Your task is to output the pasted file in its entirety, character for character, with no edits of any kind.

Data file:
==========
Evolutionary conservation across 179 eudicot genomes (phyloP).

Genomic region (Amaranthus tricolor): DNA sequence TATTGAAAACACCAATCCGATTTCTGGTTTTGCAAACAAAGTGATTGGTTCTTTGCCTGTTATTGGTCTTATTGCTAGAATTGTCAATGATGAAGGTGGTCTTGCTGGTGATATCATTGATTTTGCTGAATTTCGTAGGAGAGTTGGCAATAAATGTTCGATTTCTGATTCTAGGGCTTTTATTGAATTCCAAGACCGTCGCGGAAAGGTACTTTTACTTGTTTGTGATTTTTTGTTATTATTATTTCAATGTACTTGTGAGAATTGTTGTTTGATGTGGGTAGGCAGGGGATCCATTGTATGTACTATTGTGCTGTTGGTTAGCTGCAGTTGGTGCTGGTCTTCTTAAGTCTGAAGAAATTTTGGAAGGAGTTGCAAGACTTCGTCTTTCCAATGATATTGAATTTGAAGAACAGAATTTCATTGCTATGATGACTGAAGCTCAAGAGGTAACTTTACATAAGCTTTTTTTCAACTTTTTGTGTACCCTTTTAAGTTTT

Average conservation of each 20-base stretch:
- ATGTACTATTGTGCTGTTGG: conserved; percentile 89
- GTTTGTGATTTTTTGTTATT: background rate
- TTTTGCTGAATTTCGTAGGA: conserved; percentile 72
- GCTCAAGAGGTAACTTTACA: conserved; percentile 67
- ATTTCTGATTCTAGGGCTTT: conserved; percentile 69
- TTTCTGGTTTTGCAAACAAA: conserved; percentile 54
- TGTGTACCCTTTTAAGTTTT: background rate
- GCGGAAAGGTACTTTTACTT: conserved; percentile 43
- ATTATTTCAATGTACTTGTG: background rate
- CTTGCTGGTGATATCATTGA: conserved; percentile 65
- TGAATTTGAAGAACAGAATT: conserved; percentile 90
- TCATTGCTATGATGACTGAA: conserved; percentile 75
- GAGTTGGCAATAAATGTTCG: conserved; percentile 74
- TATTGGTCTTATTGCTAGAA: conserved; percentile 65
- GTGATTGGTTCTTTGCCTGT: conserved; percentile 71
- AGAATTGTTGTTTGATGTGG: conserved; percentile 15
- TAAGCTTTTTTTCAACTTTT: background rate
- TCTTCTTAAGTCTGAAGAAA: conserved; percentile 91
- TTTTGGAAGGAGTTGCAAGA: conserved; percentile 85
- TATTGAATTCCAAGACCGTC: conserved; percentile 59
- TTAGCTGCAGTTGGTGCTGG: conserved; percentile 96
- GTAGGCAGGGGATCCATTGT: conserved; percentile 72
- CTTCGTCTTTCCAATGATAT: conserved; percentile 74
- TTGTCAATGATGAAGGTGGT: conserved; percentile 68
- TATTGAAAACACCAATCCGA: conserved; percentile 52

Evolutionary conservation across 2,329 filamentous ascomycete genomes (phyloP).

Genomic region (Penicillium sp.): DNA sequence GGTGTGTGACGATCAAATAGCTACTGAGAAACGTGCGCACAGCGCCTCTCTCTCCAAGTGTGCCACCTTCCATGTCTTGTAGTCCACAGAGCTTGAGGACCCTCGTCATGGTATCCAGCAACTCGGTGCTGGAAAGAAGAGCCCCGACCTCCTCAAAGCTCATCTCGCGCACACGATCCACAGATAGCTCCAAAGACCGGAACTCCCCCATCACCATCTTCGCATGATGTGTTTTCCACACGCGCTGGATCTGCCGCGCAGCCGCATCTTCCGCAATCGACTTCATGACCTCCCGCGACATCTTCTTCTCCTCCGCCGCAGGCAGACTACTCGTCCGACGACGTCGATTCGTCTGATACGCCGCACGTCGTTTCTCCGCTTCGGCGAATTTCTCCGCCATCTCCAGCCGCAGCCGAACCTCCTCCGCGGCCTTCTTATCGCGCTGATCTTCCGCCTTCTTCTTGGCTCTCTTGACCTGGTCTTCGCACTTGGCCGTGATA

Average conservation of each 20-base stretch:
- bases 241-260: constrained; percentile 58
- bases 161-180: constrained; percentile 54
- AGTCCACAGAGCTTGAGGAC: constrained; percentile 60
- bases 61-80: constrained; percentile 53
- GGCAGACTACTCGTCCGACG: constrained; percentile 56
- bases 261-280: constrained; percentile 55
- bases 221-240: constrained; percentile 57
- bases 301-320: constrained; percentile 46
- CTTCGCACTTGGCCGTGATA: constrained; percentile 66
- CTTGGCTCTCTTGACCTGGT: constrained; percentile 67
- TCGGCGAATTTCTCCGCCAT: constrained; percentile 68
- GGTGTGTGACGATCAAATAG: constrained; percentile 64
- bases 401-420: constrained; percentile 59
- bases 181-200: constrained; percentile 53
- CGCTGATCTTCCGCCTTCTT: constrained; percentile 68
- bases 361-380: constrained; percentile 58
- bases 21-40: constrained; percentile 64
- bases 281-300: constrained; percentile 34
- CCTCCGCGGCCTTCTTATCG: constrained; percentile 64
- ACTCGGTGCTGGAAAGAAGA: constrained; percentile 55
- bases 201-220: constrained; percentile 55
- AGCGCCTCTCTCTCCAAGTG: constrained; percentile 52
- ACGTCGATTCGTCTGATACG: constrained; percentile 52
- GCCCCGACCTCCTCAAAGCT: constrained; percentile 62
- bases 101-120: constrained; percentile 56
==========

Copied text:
Evolutionary conservation across 179 eudicot genomes (phyloP).

Genomic region (Amaranthus tricolor): DNA sequence TATTGAAAACACCAATCCGATTTCTGGTTTTGCAAACAAAGTGATTGGTTCTTTGCCTGTTATTGGTCTTATTGCTAGAATTGTCAATGATGAAGGTGGTCTTGCTGGTGATATCATTGATTTTGCTGAATTTCGTAGGAGAGTTGGCAATAAATGTTCGATTTCTGATTCTAGGGCTTTTATTGAATTCCAAGACCGTCGCGGAAAGGTACTTTTACTTGTTTGTGATTTTTTGTTATTATTATTTCAATGTACTTGTGAGAATTGTTGTTTGATGTGGGTAGGCAGGGGATCCATTGTATGTACTATTGTGCTGTTGGTTAGCTGCAGTTGGTGCTGGTCTTCTTAAGTCTGAAGAAATTTTGGAAGGAGTTGCAAGACTTCGTCTTTCCAATGATATTGAATTTGAAGAACAGAATTTCATTGCTATGATGACTGAAGCTCAAGAGGTAACTTTACATAAGCTTTTTTTCAACTTTTTGTGTACCCTTTTAAGTTTT

Average conservation of each 20-base stretch:
- ATGTACTATTGTGCTGTTGG: conserved; percentile 89
- GTTTGTGATTTTTTGTTATT: background rate
- TTTTGCTGAATTTCGTAGGA: conserved; percentile 72
- GCTCAAGAGGTAACTTTACA: conserved; percentile 67
- ATTTCTGATTCTAGGGCTTT: conserved; percentile 69
- TTTCTGGTTTTGCAAACAAA: conserved; percentile 54
- TGTGTACCCTTTTAAGTTTT: background rate
- GCGGAAAGGTACTTTTACTT: conserved; percentile 43
- ATTATTTCAATGTACTTGTG: background rate
- CTTGCTGGTGATATCATTGA: conserved; percentile 65
- TGAATTTGAAGAACAGAATT: conserved; percentile 90
- TCATTGCTATGATGACTGAA: conserved; percentile 75
- GAGTTGGCAATAAATGTTCG: conserved; percentile 74
- TATTGGTCTTATTGCTAGAA: conserved; percentile 65
- GTGATTGGTTCTTTGCCTGT: conserved; percentile 71
- AGAATTGTTGTTTGATGTGG: conserved; percentile 15
- TAAGCTTTTTTTCAACTTTT: background rate
- TCTTCTTAAGTCTGAAGAAA: conserved; percentile 91
- TTTTGGAAGGAGTTGCAAGA: conserved; percentile 85
- TATTGAATTCCAAGACCGTC: conserved; percentile 59
- TTAGCTGCAGTTGGTGCTGG: conserved; percentile 96
- GTAGGCAGGGGATCCATTGT: conserved; percentile 72
- CTTCGTCTTTCCAATGATAT: conserved; percentile 74
- TTGTCAATGATGAAGGTGGT: conserved; percentile 68
- TATTGAAAACACCAATCCGA: conserved; percentile 52

Evolutionary conservation across 2,329 filamentous ascomycete genomes (phyloP).

Genomic region (Penicillium sp.): DNA sequence GGTGTGTGACGATCAAATAGCTACTGAGAAACGTGCGCACAGCGCCTCTCTCTCCAAGTGTGCCACCTTCCATGTCTTGTAGTCCACAGAGCTTGAGGACCCTCGTCATGGTATCCAGCAACTCGGTGCTGGAAAGAAGAGCCCCGACCTCCTCAAAGCTCATCTCGCGCACACGATCCACAGATAGCTCCAAAGACCGGAACTCCCCCATCACCATCTTCGCATGATGTGTTTTCCACACGCGCTGGATCTGCCGCGCAGCCGCATCTTCCGCAATCGACTTCATGACCTCCCGCGACATCTTCTTCTCCTCCGCCGCAGGCAGACTACTCGTCCGACGACGTCGATTCGTCTGATACGCCGCACGTCGTTTCTCCGCTTCGGCGAATTTCTCCGCCATCTCCAGCCGCAGCCGAACCTCCTCCGCGGCCTTCTTATCGCGCTGATCTTCCGCCTTCTTCTTGGCTCTCTTGACCTGGTCTTCGCACTTGGCCGTGATA

Average conservation of each 20-base stretch:
- bases 241-260: constrained; percentile 58
- bases 161-180: constrained; percentile 54
- AGTCCACAGAGCTTGAGGAC: constrained; percentile 60
- bases 61-80: constrained; percentile 53
- GGCAGACTACTCGTCCGACG: constrained; percentile 56
- bases 261-280: constrained; percentile 55
- bases 221-240: constrained; percentile 57
- bases 301-320: constrained; percentile 46
- CTTCGCACTTGGCCGTGATA: constrained; percentile 66
- CTTGGCTCTCTTGACCTGGT: constrained; percentile 67
- TCGGCGAATTTCTCCGCCAT: constrained; percentile 68
- GGTGTGTGACGATCAAATAG: constrained; percentile 64
- bases 401-420: constrained; percentile 59
- bases 181-200: constrained; percentile 53
- CGCTGATCTTCCGCCTTCTT: constrained; percentile 68
- bases 361-380: constrained; percentile 58
- bases 21-40: constrained; percentile 64
- bases 281-300: constrained; percentile 34
- CCTCCGCGGCCTTCTTATCG: constrained; percentile 64
- ACTCGGTGCTGGAAAGAAGA: constrained; percentile 55
- bases 201-220: constrained; percentile 55
- AGCGCCTCTCTCTCCAAGTG: constrained; percentile 52
- ACGTCGATTCGTCTGATACG: constrained; percentile 52
- GCCCCGACCTCCTCAAAGCT: constrained; percentile 62
- bases 101-120: constrained; percentile 56